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Symptoms of Separation Anxiety in Dogs

Dogs, like us, are very social animals. They naturally live in family groups and have evolved to "work" and live with us as our companions. Most dogs would choose to spend most of their time with us. Some may prefer the company of their own kind, but what is certain is that being alone is not something that comes naturally to most.

While dogs should never be left alone for too long, they will feel relaxed and comfortable left alone for part of the day once they get used to being left young for short periods of time. Here are some tips to help you feel more confident about leaving your dog at home…

Symptoms of separation anxiety in dogs
If your dog is anxious or agitated about being left home alone, you may see the following:
* Your dog becomes upset as soon as you leave. The first 15 minutes are the worst, during which time your dog becomes extremely upset. All the physiological signs of anxiety can be present – ​​an increase in heart and breathing, panting, drooling, increased activity and, sometimes, a need to go to the toilet. Your dog may try to follow you when you leave, scratching the doors, chewing on door frames, scratching carpets or jumping on windowsills to find a way out. Alternatively, your dog may bark or whine to try and persuade you to come back.

* After this hectic period, your dog may lie down and chew on something you've recently touched that still has your scent. Dogs often chew scented items into small pieces and curl up in the debris so that it forms a 'barrier' to your scent for safety reasons.

* Upon your return, your dog may appear elated and become very irritable. They may be wet, drooling or drinking too much due to stress.

* When you are at home, your dog can try to follow you wherever you are in the house. They may show fearful behavior when they see you getting ready to leave the house (e.g., panting, walking back and forth).

What can you do? It's wise to train a puppy or new dog to get used to being alone for a short time, even if you don't plan on leaving them alone for too long. The idea is to teach him that being alone isn't scary at all; it is actually a time to relax and feel at ease.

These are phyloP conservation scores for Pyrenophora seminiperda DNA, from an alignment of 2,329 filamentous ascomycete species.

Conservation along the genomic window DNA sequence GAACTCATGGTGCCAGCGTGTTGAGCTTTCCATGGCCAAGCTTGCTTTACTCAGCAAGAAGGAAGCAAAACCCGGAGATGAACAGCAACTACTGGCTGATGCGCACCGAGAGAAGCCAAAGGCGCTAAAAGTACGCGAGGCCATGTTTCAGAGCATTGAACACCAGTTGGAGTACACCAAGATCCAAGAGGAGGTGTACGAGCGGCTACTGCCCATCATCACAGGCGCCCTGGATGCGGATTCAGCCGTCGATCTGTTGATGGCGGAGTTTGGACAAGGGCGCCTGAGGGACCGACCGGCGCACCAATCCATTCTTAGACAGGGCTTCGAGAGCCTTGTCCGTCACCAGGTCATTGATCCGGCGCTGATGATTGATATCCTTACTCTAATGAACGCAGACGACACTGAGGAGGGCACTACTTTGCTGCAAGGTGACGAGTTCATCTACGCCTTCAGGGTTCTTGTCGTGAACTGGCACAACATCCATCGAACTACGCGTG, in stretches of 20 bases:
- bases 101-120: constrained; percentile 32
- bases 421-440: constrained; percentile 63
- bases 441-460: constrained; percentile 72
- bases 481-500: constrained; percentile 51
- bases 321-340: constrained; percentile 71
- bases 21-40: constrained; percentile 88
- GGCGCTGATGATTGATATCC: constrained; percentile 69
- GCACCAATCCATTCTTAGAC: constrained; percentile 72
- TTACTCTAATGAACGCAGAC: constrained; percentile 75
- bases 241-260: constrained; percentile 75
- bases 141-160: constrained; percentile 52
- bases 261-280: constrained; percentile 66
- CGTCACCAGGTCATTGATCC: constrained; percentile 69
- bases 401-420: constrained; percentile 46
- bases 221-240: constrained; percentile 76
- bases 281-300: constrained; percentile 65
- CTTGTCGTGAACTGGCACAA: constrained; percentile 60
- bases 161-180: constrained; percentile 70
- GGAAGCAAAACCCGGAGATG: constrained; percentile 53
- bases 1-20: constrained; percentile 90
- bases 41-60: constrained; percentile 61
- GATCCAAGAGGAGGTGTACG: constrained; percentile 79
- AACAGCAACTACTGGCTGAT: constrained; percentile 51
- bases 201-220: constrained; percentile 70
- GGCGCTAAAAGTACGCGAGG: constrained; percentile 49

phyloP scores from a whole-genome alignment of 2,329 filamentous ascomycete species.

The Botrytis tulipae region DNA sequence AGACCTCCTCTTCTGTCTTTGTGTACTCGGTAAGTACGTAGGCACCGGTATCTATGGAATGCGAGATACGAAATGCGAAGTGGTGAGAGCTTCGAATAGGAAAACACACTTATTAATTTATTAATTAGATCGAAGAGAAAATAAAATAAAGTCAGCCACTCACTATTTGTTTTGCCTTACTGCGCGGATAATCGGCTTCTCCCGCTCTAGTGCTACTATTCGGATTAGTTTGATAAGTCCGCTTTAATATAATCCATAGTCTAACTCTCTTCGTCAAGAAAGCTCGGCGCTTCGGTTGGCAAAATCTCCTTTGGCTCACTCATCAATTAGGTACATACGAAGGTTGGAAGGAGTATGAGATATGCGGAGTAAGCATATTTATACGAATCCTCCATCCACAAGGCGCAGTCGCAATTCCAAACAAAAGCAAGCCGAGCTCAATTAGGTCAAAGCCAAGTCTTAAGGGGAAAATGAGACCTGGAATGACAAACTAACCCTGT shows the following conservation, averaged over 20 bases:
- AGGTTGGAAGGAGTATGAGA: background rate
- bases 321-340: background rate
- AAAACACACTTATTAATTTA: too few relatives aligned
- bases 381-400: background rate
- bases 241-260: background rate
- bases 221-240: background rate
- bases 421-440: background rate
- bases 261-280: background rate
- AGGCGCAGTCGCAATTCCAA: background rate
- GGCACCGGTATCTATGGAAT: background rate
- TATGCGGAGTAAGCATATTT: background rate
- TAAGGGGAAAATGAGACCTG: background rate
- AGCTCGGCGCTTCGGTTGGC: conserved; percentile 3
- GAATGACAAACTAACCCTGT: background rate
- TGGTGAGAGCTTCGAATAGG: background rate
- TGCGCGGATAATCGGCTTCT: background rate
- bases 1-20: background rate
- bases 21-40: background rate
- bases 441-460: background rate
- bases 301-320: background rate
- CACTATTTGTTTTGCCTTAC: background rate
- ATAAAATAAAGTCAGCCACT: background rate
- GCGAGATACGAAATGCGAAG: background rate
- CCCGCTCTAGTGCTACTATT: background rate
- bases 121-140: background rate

First of all, you need to decide where your dog will be left alone. Some people prefer to leave their dogs in a crate or kitchen for the ease of cleaning up possible messes. There's nothing wrong with that - but you don't want to make the mistake of leaving your dog alone in this area if you leave him alone. This is because you want him to feel as comfortable and relaxed as possible, and if they are left alone in a small area, they learn to associate being alone with isolation.

If your dog is used to being in the living room, leave him there too. If you don't want a closed door, you can use a stair gate as an aid. Then he can see that he is not really locked up. Provide a comfortable basket and water in this room and some toys. Leaving the television or radio on is also a good idea, so that the dog does not have to feel so lonely.

At any time during the day, try closing the stair gate and giving him a toy. Do what you usually do, but keep an eye on the dog, especially if he or she is still young or has just moved into your home. After a few minutes you open the stair gate. Your dog can decide at this point what to do, whether to stay in the room or leave.

If you find that your dog is struggling with this, you can make it easier for them by staying in the same room, but it's important that you don't interact with him - just sit there quietly. Once they get used to the idea of ​​being in the room with you (but not interacting with you!), you can start closing the stair gate for a few minutes.

Over a period of days, gradually increase the time your dog is left behind the stair gate until you get to a point where he feels relaxed enough to disappear completely from view. You should gradually build up the time that he or she is alone. Once your dog is comfortable with this, you can start accustoming them to short periods of time alone in the house.